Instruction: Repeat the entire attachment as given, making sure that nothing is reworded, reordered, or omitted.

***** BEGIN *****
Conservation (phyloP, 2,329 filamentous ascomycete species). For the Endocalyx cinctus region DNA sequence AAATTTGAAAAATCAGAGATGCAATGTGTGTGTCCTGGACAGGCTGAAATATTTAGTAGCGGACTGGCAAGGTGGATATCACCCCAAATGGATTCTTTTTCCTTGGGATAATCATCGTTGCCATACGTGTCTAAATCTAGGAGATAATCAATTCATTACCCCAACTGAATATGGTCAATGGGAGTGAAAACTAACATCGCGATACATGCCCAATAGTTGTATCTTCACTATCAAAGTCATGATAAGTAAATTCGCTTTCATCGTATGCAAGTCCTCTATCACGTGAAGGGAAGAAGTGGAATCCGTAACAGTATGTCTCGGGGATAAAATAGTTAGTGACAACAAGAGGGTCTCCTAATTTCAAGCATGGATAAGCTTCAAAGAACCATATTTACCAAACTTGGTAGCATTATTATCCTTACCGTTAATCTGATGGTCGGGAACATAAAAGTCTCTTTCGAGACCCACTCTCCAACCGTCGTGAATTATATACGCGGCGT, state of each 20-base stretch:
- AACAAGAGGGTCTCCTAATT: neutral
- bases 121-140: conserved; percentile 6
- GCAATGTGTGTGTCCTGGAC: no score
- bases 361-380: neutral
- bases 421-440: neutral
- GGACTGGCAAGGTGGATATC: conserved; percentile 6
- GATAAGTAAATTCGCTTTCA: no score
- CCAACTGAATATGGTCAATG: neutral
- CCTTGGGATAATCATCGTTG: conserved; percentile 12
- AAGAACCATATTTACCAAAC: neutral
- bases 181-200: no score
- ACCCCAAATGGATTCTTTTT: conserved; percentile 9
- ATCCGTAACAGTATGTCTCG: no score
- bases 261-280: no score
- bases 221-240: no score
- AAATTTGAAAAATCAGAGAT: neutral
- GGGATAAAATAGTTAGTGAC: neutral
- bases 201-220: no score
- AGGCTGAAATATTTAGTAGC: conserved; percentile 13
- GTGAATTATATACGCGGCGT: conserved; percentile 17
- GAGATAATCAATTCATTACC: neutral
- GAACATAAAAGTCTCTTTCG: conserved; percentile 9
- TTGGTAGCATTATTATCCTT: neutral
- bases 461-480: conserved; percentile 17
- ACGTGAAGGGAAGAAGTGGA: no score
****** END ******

Conservation (phyloP, 2,329 filamentous ascomycete species). For the Endocalyx cinctus region DNA sequence AAATTTGAAAAATCAGAGATGCAATGTGTGTGTCCTGGACAGGCTGAAATATTTAGTAGCGGACTGGCAAGGTGGATATCACCCCAAATGGATTCTTTTTCCTTGGGATAATCATCGTTGCCATACGTGTCTAAATCTAGGAGATAATCAATTCATTACCCCAACTGAATATGGTCAATGGGAGTGAAAACTAACATCGCGATACATGCCCAATAGTTGTATCTTCACTATCAAAGTCATGATAAGTAAATTCGCTTTCATCGTATGCAAGTCCTCTATCACGTGAAGGGAAGAAGTGGAATCCGTAACAGTATGTCTCGGGGATAAAATAGTTAGTGACAACAAGAGGGTCTCCTAATTTCAAGCATGGATAAGCTTCAAAGAACCATATTTACCAAACTTGGTAGCATTATTATCCTTACCGTTAATCTGATGGTCGGGAACATAAAAGTCTCTTTCGAGACCCACTCTCCAACCGTCGTGAATTATATACGCGGCGT, state of each 20-base stretch:
- AACAAGAGGGTCTCCTAATT: neutral
- bases 121-140: conserved; percentile 6
- GCAATGTGTGTGTCCTGGAC: no score
- bases 361-380: neutral
- bases 421-440: neutral
- GGACTGGCAAGGTGGATATC: conserved; percentile 6
- GATAAGTAAATTCGCTTTCA: no score
- CCAACTGAATATGGTCAATG: neutral
- CCTTGGGATAATCATCGTTG: conserved; percentile 12
- AAGAACCATATTTACCAAAC: neutral
- bases 181-200: no score
- ACCCCAAATGGATTCTTTTT: conserved; percentile 9
- ATCCGTAACAGTATGTCTCG: no score
- bases 261-280: no score
- bases 221-240: no score
- AAATTTGAAAAATCAGAGAT: neutral
- GGGATAAAATAGTTAGTGAC: neutral
- bases 201-220: no score
- AGGCTGAAATATTTAGTAGC: conserved; percentile 13
- GTGAATTATATACGCGGCGT: conserved; percentile 17
- GAGATAATCAATTCATTACC: neutral
- GAACATAAAAGTCTCTTTCG: conserved; percentile 9
- TTGGTAGCATTATTATCCTT: neutral
- bases 461-480: conserved; percentile 17
- ACGTGAAGGGAAGAAGTGGA: no score